This is a photograph of a building that was once the Harmony Glasswork Company Store. Harmony Glassworks was the third glass manufacturing plant in Glassboro, NJ. (The factories included: (1) Stanger Glassworks [1779-1781]  (2) Heston-Carpenter Glassworks [1780-1808]; around 1808 the name was changed to Olive Works [1808-1824]; sold to Harmony Glassworks in 1824  (3) Harmony Glassworks 1813-1839  (4) Temperanceville Glassworks 1834-1880  (5) Whitney Glassworks [Owned by Whitney family members; 1834, Thomas purchases 1/3 ownership; 1838-1893. (6) Whitney Glassworks owned by William Jeffers [1893-1918 (New owners, name changed to Owens)  (7) Soloman H. Stanger's Glassworks at the Stanger/Heston/ Olive Works site on Academy Street [1848-1852] (8) Owen's Bottle Works  [1918-1929] (9) Owen-Illinois Glass Corporation [1929] (10) Owen-Illinois Plant reopening [1937]

The Harmony Glassworks and Company story and the factory were located between High Street and what is now College Avenue, and Main Street and Academy Street. This is currently the two-block area that includes Angelo's Diner, the Heritage Glass Museum, and the Fire Department. The approximate map coordinates of the Company Store are: 39.702923, -75.111875.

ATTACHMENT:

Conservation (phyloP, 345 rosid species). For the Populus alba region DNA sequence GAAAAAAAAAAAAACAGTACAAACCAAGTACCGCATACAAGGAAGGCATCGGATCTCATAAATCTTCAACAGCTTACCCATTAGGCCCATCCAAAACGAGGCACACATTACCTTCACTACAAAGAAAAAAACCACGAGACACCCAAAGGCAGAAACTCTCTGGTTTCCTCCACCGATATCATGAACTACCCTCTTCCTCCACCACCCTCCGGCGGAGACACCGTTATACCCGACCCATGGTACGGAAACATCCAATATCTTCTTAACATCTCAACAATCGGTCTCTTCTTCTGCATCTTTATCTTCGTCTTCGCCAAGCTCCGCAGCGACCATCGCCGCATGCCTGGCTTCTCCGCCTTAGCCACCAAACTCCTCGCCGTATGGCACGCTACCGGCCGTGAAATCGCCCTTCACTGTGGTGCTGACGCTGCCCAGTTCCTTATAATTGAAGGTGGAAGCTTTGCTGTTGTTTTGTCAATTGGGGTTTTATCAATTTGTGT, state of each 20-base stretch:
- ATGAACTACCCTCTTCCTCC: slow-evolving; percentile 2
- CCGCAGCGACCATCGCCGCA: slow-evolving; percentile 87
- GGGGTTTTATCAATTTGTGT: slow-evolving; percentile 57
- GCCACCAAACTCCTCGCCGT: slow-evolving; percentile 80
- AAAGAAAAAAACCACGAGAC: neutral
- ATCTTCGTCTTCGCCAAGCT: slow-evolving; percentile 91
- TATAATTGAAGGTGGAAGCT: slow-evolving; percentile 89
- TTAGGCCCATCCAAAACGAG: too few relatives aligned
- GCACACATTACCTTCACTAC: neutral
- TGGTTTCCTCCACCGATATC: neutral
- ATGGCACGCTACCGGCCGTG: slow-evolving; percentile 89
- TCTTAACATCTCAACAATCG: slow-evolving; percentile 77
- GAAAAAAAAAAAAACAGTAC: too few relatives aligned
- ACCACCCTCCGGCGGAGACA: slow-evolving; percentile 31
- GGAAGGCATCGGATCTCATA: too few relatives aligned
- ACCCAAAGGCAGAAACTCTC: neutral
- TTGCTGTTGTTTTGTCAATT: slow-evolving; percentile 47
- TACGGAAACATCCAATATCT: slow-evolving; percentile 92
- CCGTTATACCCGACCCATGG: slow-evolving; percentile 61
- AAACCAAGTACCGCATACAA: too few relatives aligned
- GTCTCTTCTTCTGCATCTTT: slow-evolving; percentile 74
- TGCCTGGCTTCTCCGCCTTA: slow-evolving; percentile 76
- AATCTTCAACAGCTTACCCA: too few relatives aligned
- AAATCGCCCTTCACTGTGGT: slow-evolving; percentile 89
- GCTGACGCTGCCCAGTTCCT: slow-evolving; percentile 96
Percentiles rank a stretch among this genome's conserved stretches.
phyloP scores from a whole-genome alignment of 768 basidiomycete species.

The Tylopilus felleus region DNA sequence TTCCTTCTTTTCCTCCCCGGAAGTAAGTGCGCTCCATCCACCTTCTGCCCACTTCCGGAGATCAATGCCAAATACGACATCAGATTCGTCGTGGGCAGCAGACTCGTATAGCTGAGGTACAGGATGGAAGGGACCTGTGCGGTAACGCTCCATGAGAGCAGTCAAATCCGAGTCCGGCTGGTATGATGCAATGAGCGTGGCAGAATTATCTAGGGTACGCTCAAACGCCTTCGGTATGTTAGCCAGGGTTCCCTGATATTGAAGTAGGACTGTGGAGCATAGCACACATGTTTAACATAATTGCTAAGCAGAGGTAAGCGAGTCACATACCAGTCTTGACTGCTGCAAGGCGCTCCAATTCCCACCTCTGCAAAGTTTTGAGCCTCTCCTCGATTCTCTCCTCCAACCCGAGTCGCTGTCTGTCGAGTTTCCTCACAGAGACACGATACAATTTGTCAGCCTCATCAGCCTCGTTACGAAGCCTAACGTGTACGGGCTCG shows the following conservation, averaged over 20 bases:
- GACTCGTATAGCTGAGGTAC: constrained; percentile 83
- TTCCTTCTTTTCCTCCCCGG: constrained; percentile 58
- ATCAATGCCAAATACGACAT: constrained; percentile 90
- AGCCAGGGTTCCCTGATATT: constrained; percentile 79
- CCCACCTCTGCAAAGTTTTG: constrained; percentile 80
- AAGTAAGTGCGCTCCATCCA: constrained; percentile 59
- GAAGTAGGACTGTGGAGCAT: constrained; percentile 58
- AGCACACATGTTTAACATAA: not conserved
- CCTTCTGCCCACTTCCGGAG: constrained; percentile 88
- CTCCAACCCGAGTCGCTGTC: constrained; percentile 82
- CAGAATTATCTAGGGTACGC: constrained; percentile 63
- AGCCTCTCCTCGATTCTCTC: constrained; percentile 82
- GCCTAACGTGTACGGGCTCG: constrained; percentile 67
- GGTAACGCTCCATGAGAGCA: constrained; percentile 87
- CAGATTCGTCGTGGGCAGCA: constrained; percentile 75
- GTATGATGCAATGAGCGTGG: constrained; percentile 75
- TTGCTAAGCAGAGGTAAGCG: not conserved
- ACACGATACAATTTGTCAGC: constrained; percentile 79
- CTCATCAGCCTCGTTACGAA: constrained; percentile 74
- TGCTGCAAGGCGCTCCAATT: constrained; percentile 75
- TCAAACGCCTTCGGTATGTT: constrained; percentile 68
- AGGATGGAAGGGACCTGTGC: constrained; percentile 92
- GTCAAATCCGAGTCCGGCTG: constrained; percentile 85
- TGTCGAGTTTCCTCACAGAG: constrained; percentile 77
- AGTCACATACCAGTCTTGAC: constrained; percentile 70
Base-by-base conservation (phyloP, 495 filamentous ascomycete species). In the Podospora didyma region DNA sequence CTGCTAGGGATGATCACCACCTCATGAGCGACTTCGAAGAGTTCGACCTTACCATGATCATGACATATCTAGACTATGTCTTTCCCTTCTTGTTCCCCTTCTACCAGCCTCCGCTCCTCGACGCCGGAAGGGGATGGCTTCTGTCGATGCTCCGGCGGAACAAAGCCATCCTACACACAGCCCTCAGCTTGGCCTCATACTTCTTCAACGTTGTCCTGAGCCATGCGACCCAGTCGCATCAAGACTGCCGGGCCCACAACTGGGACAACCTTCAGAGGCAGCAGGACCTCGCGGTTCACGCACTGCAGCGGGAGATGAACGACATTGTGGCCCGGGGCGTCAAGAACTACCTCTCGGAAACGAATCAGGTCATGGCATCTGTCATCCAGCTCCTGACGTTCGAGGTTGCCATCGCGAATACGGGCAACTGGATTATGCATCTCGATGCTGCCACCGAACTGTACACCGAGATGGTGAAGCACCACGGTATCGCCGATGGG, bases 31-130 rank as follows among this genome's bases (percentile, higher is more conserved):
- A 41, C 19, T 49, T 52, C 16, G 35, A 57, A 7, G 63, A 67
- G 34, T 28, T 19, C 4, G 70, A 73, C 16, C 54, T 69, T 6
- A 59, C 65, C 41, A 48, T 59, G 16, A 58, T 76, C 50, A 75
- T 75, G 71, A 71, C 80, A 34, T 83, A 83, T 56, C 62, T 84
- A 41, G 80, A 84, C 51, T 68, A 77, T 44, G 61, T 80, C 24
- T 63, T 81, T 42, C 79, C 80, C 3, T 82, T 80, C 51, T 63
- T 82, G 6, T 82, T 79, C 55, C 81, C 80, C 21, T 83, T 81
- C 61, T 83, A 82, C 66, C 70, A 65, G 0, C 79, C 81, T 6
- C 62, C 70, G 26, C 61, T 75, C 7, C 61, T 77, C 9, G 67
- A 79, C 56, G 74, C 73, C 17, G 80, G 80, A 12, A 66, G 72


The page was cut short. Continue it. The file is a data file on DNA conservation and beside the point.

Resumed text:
Harmon Glassworks was formed in 1813 shortly after the death of Edward Carpenter, of Heston-Carpenter Glassworks. Edward was Thomas Carpenter's son. Harmon Glassworks was formed as a partnership between Daniel Focer (Master glassmaker), Levi Campbell (the Heston Plant’s store manager and bookkeeper), Lewis Stanger (Master Glassmaker), and Daniel Rink (Sales, financial affairs, supplies, and transportation). Francis Stanger, one of the original Stanger brothers who founded the town, was a silent partner of the newly formed Glassworks. 

Harmony Glassworks was well managed and very productive, causing fierce competition between the two businesses. In 1824, Olive Works ended its operation, and Harmony Glassworks absorbed the factory. This essentially ended glass production at the site that the Stanger family founded 43 years earlier.

Harmony Glassworks flourished until 1823 when Daniel Rink, who managed the finances, died. The factory languished until 1835 when Thomas Whitney purchased 1/3 of the company. A few years later in 1838, Whitney became the full owner of Harmony Glassworks. Thomas Whitney and his brothers then transformed Glassboro into an important glass manufacturing hub that continued till 1929.

To explore more:

The Glassboro Story: See the chapters: The Beginnings; The First Families; Glassboro on its Way; Entrance Into the Modern Age; Expansion and Township

Whitney Glassworks.

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